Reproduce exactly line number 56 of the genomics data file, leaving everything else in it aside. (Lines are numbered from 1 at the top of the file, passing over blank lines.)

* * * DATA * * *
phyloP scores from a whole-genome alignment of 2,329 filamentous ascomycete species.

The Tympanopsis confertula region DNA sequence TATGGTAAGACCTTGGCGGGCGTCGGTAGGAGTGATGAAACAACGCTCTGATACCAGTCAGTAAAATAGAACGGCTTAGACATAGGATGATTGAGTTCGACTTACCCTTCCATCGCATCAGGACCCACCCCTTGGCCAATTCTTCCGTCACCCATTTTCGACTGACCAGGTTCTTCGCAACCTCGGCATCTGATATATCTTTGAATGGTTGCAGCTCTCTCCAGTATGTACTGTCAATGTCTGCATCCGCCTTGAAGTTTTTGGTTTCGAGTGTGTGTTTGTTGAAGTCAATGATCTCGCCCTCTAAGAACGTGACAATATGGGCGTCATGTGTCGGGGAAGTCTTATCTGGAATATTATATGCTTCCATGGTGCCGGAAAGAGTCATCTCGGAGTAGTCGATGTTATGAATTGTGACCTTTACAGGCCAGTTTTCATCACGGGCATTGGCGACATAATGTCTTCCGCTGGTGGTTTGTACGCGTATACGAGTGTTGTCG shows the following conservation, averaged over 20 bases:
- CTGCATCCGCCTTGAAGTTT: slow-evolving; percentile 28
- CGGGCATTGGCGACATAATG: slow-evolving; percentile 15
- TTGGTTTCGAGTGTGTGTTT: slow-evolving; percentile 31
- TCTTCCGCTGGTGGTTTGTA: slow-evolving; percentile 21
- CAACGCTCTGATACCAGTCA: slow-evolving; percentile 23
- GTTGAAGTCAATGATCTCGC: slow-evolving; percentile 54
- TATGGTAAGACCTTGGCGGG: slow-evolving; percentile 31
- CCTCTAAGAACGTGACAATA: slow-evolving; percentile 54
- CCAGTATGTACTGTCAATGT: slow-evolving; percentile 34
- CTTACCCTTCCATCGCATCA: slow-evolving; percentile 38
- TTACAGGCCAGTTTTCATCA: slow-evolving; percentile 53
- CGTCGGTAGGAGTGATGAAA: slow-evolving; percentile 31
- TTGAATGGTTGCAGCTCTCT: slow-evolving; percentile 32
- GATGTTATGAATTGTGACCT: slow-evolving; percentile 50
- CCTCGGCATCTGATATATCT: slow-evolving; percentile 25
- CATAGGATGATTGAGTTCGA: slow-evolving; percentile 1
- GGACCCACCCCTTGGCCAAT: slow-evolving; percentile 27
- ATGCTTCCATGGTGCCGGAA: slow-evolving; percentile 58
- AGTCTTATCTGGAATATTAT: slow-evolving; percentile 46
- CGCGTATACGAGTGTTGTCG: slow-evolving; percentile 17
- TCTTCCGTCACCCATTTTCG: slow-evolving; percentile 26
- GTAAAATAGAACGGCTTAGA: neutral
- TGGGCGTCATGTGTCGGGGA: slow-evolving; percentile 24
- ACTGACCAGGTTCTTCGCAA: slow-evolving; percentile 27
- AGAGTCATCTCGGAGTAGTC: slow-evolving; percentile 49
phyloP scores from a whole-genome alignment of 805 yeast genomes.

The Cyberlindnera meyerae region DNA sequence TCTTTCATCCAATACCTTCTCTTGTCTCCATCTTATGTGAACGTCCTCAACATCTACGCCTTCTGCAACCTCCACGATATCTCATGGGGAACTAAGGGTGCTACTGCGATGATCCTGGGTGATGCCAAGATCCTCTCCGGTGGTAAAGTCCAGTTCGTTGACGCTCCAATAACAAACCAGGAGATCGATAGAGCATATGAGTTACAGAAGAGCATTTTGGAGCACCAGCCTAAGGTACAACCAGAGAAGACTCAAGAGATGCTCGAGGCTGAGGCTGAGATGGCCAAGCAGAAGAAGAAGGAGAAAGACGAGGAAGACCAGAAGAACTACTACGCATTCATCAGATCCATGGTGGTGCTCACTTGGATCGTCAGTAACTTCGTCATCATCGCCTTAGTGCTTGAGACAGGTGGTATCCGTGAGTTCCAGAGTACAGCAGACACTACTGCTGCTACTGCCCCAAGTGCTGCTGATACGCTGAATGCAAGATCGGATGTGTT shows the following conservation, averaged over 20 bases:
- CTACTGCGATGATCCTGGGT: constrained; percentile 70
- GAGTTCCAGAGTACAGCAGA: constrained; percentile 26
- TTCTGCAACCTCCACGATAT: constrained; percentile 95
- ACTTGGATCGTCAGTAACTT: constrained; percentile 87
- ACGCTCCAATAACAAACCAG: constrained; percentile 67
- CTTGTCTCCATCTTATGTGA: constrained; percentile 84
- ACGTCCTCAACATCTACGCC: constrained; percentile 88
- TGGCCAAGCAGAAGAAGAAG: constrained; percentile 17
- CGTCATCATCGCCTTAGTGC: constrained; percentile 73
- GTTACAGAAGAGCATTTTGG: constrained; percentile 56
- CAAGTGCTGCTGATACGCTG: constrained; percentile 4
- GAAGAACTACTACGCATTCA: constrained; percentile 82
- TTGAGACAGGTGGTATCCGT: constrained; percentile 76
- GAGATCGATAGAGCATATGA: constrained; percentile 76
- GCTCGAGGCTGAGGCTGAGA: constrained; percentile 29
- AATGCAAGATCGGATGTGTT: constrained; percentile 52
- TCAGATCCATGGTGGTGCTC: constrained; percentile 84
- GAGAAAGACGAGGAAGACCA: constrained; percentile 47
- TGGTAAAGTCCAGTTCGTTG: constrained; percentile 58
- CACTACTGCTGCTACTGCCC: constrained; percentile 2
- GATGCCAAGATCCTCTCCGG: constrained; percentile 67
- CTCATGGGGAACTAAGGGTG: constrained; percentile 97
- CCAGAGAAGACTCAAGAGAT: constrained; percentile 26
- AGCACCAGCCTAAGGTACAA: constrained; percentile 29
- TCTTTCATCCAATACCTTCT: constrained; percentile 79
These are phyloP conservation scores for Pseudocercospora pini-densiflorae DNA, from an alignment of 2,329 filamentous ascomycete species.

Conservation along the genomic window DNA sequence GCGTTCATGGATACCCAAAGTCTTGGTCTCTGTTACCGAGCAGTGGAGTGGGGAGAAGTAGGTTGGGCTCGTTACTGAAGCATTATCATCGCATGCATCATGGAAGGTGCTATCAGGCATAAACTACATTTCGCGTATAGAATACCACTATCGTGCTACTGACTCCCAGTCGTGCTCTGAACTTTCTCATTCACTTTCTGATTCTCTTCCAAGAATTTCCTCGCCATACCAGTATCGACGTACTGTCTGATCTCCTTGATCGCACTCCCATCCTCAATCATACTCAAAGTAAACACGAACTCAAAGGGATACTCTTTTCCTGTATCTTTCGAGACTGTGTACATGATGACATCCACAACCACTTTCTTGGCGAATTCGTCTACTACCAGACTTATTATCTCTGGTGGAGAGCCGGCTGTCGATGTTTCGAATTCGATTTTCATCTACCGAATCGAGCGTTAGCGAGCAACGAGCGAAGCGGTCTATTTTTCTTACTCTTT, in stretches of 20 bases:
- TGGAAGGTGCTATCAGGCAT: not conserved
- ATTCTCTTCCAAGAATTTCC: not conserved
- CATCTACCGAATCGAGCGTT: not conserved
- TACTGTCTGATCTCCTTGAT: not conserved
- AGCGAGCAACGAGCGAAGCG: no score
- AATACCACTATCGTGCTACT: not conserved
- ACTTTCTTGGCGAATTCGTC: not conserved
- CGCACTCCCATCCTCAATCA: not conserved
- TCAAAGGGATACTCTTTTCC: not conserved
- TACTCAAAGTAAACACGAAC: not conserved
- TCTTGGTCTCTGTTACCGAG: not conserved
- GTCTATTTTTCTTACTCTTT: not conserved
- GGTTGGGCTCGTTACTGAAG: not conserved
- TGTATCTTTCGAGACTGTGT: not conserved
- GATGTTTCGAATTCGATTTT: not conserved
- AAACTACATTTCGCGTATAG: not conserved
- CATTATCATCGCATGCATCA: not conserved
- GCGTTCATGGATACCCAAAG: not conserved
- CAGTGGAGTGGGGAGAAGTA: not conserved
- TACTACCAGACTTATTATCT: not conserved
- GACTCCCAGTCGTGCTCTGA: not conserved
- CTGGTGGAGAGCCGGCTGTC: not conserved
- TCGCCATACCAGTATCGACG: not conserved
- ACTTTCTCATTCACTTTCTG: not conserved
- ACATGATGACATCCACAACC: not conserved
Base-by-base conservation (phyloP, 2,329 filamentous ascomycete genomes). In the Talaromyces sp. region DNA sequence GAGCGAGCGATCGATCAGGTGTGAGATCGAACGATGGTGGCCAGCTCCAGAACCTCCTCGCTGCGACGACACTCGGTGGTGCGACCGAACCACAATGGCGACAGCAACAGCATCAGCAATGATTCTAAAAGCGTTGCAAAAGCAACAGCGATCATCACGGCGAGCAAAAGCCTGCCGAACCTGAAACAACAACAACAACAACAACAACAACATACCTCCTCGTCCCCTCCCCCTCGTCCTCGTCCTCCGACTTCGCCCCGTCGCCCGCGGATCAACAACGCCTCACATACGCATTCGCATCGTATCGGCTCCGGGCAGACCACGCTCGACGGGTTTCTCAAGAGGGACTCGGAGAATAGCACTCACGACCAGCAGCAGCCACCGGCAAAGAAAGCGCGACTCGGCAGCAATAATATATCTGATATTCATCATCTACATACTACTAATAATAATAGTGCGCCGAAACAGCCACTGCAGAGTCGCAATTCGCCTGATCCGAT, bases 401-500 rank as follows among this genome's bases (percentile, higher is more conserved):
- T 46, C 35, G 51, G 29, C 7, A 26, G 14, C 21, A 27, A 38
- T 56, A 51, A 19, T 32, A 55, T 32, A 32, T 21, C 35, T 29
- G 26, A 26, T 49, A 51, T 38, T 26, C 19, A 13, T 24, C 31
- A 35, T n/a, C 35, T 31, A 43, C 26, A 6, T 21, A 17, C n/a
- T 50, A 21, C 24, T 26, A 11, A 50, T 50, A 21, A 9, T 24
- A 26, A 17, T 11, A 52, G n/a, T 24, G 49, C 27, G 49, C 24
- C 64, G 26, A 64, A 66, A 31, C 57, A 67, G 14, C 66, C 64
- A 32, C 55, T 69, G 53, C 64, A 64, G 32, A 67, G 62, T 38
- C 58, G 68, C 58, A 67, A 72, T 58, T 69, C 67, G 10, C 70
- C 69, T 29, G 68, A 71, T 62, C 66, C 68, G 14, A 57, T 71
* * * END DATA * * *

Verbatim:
Conservation along the genomic window DNA sequence GCGTTCATGGATACCCAAAGTCTTGGTCTCTGTTACCGAGCAGTGGAGTGGGGAGAAGTAGGTTGGGCTCGTTACTGAAGCATTATCATCGCATGCATCATGGAAGGTGCTATCAGGCATAAACTACATTTCGCGTATAGAATACCACTATCGTGCTACTGACTCCCAGTCGTGCTCTGAACTTTCTCATTCACTTTCTGATTCTCTTCCAAGAATTTCCTCGCCATACCAGTATCGACGTACTGTCTGATCTCCTTGATCGCACTCCCATCCTCAATCATACTCAAAGTAAACACGAACTCAAAGGGATACTCTTTTCCTGTATCTTTCGAGACTGTGTACATGATGACATCCACAACCACTTTCTTGGCGAATTCGTCTACTACCAGACTTATTATCTCTGGTGGAGAGCCGGCTGTCGATGTTTCGAATTCGATTTTCATCTACCGAATCGAGCGTTAGCGAGCAACGAGCGAAGCGGTCTATTTTTCTTACTCTTT, in stretches of 20 bases: